Mayoral candidate and Councilman Keiffer J. Mitchell Jr. called yesterday for weekly debates with his competitors, a challenge that seems unlikely to become a reality.
The campaign manager for Mayor Sheila Dixon, Martha McKenna, said the candidates have participated in three forums and have several more scheduled.
"There's no shortage of forums and time to have all the candidates on a stage talking about their ideas," McKenna said.
Eight Democrats are vying for the Democratic nomination in the Sept. 11 primary. The winner will face one Republican in the November election.
Because of the city's overwhelming Democratic majority among registered voters, the winner of the primary is all but assured of becoming the city's next mayor.
Mitchell said that if Dixon opts out of his call for weekly debates, he will not move forward with the other candidates. "Any serious conversation about the future of Baltimore has to include her," he said. "I don't think it's fair for the voters just to limit our conversations to a few staged events."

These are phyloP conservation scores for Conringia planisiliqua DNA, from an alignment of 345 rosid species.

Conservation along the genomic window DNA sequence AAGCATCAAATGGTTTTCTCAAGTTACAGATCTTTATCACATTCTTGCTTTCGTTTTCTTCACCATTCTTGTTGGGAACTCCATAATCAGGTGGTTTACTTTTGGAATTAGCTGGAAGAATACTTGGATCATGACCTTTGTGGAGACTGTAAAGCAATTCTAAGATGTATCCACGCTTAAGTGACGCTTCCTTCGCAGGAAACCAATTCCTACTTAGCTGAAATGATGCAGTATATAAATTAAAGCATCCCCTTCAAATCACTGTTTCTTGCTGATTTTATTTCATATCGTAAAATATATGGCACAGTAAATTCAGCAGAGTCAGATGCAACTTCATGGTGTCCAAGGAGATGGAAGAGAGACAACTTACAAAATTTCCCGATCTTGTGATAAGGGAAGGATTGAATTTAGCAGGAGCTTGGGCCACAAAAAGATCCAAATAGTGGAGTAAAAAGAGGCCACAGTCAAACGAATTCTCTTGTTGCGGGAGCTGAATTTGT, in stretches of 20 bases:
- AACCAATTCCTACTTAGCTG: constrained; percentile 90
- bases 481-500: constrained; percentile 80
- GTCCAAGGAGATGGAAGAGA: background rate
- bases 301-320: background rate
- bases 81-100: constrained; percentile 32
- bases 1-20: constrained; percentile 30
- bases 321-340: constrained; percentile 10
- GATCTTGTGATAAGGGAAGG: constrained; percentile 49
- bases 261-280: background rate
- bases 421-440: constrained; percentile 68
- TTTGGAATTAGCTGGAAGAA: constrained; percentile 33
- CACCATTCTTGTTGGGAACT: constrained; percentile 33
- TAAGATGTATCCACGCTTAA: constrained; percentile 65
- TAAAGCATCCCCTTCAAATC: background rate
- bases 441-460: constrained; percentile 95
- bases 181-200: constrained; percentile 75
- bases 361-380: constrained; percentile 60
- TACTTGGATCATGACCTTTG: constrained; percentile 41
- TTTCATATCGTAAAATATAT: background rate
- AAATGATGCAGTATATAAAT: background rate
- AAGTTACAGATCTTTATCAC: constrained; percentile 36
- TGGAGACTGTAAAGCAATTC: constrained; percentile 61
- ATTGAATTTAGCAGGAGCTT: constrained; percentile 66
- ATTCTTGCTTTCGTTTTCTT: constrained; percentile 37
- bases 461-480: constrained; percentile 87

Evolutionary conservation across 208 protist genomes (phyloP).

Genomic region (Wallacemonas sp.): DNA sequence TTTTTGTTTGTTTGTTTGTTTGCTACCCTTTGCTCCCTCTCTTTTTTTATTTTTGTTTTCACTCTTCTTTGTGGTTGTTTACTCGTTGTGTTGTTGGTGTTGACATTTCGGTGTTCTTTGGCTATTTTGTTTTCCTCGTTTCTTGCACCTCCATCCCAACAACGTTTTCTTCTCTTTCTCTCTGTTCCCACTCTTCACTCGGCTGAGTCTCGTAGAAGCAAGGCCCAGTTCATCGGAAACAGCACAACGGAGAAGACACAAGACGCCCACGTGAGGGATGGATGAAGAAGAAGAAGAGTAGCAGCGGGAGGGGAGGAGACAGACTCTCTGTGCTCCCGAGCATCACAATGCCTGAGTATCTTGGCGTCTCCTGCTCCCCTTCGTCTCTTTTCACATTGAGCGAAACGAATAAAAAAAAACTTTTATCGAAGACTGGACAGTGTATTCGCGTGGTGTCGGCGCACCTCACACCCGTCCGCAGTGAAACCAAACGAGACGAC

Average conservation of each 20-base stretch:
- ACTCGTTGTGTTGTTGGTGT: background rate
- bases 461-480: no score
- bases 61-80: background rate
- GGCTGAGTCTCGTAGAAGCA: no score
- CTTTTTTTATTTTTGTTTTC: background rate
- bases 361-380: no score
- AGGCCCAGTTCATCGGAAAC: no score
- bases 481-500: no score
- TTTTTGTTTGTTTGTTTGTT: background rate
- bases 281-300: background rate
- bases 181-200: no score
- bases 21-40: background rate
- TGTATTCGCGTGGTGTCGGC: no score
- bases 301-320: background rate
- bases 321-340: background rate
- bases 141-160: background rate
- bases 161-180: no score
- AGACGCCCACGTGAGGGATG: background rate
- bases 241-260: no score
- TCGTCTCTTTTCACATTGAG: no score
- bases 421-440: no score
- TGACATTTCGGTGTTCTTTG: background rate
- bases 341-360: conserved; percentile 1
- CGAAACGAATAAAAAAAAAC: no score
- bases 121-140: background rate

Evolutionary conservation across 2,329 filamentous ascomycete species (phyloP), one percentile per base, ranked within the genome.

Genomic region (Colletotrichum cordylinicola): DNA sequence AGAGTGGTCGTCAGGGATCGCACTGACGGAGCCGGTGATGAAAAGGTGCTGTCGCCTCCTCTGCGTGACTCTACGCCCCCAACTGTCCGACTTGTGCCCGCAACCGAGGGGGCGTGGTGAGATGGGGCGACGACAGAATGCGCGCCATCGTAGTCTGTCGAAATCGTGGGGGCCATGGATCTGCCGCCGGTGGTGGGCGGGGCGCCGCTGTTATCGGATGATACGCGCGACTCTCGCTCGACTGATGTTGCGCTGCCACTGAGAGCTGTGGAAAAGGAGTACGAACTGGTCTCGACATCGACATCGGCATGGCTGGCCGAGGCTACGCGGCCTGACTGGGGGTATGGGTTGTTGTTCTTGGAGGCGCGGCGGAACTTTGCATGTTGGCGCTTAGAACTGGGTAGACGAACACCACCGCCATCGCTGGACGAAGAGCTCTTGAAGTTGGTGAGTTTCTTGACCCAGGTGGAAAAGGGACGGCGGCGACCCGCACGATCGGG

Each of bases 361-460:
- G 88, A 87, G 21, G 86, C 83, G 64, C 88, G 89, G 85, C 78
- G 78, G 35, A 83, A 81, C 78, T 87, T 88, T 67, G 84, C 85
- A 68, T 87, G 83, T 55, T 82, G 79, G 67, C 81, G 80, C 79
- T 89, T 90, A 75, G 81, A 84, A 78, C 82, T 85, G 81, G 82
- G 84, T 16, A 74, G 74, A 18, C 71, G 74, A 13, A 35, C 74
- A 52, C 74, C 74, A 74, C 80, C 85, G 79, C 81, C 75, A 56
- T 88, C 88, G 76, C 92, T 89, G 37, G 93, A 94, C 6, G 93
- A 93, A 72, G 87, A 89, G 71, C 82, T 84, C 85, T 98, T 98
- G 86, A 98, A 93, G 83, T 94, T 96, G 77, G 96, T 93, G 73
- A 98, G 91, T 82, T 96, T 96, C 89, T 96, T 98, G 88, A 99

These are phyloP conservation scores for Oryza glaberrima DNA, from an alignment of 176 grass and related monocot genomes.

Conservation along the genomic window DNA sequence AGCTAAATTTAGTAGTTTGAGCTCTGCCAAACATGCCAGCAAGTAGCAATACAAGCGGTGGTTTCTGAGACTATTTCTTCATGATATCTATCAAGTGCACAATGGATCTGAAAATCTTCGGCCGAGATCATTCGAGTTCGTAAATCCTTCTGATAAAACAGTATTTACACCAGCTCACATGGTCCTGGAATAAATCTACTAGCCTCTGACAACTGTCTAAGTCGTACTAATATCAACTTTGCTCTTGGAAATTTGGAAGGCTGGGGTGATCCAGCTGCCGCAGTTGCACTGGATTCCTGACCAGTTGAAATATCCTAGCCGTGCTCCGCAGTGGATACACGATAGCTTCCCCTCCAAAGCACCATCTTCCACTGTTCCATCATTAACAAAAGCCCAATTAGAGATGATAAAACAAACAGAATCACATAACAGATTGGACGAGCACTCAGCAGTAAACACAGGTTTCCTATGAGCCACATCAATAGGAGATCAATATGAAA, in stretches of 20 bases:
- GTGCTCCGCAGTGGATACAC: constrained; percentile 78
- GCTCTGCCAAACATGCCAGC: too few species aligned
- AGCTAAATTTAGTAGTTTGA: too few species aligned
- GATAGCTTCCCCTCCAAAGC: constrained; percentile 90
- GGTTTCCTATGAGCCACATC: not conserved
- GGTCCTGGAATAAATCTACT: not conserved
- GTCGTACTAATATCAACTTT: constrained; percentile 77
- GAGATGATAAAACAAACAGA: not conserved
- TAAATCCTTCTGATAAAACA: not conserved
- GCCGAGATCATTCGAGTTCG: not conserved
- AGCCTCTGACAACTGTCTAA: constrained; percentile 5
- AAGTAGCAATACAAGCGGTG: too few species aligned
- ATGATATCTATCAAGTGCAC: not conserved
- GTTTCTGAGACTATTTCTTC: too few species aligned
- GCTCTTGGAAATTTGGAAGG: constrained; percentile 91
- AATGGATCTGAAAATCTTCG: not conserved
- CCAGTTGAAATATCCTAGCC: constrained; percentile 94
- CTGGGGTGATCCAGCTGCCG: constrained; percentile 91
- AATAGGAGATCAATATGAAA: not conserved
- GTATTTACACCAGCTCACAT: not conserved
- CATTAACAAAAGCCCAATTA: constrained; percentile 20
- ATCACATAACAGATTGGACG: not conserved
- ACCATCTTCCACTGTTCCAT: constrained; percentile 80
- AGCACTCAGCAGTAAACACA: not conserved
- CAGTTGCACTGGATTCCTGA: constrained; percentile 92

Other mayoral candidates said they were eager to participate in more debates. "Let's talk about the issues. I would love to do that," said Andrey Bundley, a schools administrator.
Baltimore Circuit Court Clerk Frank M. Conaway agreed.
"I'd like real debates, not just questions and answers by an audience," said Conaway. "I like old-fashioned debates where you can ask each other questions."
McKenna said Dixon is "working so hard as mayor to hear Baltimore residents' concerns, problems, ideas and ... finding solutions."
"The mayor's really focused on being a mayor who is in the community and in the neighborhoods so she can hear directly from residents what's going on in their communities," she said.
Keep up with city campaigns, read short biographies of the candidates for mayor and City Council president, and find a list of City Council candidates at baltimoresun.com/electionsblog